Let’s think of an example of a lovable app, and how it serves repeated utility. Think of a smart app that comes with your home air filter. It would certainly help if the app informs you in advance about the time of replacing the filter, but that just makes it viable. What would make it lovable is if it can be connected to the ecommerce store from where those filters can be ordered easily. Users will certainly love this added measure, and the company will get that love in the form of increased downloads and higher revenues.
Surprises and delights:
This is the second major ingredient in making a product lovable, but it is a bit tricky to explain this one. This is one thing that you understand when you get the firsthand experience of it. Think of it like something that keeps up the promise made by a brand, and at the same time, ensures a memorable and meaningful experience. It is all about going that extra mile to keep things from going too basic and making the customers come back again.
Let’s take the example of an app made by a spice making company for suggesting the recipes people can try with those spices. So, this app lets people make a digital counterpart of their spice rack by scanning the spices of the company on that rack. The UPC code on the back of the spice bottles are scanned to create this digital spice rack.
Now, this is enough to make the app viable to the customers. But, in order to make it lovable, we will have to let the users scan the bottles right from the front as well using image recognition and machine learning.
The thing that makes this feature an important addition is that humans, unlike robots, would read the labels first and not head straight for the barcodes. You remember the spices from their labels and bottles, and not from the barcodes. It will also help the customer develop an emotional connect with the brand.
So, repeated utility and surprise-delight features can really turn around an ordinary application into something that is far more lovable and extraordinary.
MLP is about more than only App Launches
The reason why we like to term it as minimum lovable product, and not minimum viable product, does not end in here. The lovability does not end at the first version of the app, and is rather continued throughout the lifecycle of an app.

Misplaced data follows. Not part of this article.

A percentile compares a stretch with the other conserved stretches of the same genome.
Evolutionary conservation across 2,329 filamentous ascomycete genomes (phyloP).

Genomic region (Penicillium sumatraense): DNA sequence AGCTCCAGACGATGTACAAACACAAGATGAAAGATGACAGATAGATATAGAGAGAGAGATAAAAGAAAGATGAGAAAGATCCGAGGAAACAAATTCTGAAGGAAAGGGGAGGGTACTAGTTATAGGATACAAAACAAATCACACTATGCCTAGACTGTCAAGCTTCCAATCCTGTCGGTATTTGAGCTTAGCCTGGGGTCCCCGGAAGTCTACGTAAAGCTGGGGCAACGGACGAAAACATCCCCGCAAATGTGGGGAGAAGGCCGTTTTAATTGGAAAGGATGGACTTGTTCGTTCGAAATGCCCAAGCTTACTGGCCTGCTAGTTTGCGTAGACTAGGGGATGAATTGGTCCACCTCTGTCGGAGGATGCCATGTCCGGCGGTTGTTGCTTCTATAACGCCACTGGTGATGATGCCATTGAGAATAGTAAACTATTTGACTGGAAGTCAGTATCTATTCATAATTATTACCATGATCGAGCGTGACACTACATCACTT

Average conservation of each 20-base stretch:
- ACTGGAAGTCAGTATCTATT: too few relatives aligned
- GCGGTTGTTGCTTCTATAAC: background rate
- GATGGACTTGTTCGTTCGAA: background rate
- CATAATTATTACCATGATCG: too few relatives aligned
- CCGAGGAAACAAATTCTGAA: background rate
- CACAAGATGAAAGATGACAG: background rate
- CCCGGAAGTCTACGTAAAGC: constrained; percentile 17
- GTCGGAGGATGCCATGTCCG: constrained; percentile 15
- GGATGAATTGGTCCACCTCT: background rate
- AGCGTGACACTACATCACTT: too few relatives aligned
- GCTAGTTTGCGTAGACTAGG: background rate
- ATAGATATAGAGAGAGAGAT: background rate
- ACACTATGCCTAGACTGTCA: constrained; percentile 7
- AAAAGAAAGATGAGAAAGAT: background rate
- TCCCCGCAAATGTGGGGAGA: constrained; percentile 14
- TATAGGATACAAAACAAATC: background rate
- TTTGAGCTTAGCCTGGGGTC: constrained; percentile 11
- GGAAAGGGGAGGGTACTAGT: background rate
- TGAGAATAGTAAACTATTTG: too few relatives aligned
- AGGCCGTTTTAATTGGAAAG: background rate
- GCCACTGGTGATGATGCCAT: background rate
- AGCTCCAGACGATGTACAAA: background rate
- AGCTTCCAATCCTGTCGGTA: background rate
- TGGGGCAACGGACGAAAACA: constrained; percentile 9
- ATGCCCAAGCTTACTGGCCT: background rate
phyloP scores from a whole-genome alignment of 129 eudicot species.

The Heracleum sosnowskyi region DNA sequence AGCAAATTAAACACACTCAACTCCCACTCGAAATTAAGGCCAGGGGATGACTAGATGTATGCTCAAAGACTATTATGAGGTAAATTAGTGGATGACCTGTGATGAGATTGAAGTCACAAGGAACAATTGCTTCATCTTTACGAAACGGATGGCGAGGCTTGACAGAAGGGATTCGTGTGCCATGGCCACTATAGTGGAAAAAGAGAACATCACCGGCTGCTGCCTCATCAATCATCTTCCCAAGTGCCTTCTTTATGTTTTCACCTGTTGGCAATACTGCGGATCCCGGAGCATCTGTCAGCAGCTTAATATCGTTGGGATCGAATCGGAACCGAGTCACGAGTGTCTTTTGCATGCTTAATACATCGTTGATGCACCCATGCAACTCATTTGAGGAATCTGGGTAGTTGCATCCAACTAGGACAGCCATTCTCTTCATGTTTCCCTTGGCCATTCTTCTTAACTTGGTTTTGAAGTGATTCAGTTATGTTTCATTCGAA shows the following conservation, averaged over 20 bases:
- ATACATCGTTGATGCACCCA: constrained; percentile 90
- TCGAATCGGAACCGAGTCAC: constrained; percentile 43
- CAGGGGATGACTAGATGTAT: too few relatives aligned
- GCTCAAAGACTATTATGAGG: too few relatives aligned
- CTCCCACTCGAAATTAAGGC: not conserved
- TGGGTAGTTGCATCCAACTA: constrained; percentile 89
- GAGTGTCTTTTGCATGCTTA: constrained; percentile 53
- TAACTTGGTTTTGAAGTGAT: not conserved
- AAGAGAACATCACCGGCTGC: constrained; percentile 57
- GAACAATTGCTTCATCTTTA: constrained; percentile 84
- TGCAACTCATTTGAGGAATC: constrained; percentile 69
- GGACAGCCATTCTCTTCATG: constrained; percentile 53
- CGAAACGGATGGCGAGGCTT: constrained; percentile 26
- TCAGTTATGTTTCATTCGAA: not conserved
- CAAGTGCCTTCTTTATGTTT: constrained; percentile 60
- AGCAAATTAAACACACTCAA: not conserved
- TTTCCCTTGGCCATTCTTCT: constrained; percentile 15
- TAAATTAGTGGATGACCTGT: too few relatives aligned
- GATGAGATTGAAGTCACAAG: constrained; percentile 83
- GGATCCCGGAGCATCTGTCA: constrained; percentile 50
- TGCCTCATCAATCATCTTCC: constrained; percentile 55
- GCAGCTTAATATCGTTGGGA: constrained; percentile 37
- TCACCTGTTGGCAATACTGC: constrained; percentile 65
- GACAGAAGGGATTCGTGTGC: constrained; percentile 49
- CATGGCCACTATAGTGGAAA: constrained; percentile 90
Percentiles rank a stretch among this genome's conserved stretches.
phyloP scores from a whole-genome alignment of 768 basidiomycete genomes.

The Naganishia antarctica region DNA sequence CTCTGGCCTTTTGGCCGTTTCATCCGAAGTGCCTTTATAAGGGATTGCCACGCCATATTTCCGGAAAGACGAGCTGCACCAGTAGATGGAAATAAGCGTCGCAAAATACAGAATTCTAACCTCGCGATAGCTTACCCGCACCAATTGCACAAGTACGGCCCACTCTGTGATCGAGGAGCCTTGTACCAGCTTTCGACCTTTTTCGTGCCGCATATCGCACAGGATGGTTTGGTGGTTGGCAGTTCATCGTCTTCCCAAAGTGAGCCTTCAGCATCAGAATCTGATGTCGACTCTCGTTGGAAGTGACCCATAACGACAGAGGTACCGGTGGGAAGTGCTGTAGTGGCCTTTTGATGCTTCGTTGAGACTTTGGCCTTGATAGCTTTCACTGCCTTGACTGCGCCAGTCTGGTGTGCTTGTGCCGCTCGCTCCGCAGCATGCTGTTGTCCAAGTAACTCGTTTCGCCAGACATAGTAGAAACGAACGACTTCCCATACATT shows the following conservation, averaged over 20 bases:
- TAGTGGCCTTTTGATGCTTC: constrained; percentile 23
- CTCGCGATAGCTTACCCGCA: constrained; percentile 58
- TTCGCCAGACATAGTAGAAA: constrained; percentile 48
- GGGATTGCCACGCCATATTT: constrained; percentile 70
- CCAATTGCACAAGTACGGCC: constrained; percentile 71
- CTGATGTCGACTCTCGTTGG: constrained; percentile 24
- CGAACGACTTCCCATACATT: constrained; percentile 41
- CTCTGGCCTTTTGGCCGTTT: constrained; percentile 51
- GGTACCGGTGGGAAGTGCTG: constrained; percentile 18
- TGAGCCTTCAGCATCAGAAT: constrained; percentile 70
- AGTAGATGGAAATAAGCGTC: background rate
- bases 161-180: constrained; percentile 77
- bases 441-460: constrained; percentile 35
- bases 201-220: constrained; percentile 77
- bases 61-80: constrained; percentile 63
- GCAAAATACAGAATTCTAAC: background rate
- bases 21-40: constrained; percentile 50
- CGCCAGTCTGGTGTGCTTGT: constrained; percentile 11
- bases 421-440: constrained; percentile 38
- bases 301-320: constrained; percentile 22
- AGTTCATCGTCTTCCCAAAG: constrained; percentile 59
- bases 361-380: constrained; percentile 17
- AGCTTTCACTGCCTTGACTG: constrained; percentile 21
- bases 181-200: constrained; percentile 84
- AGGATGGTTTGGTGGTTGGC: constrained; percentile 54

We are not denying the importance of getting the MVP to the market fast and getting the feedback on the product. We are firm believers in user testing the apps before launching to understand how lovable and useful the app is. The problem is that most of the software development companies become so focused on this MVP and launching that they overlook the importance of handling and enhancing the app all through its lifecycle.
You cannot start off with MVP set in your mind, and simply decide on the lovability later on. Lovability has to be built in the product roadmap of the app, and it has to be there from the very first version.
The use of agile development processes has helped our clients and teams learn factors from the users and the market at each step. Within every agile sprint, it is important to think about how lovable each new feature might be, by always considering the repeated utility of the features, and the extent to which the features can offer a mix of delight and surprise.
The app definitely has to be lean, like the streak knives, and not like those Swiss knives that try to do too much at one point in time. But, in order to really meet its purpose and make the users come back to it, the app has to be lovable. Being only viable is not enough to make the cut anymore.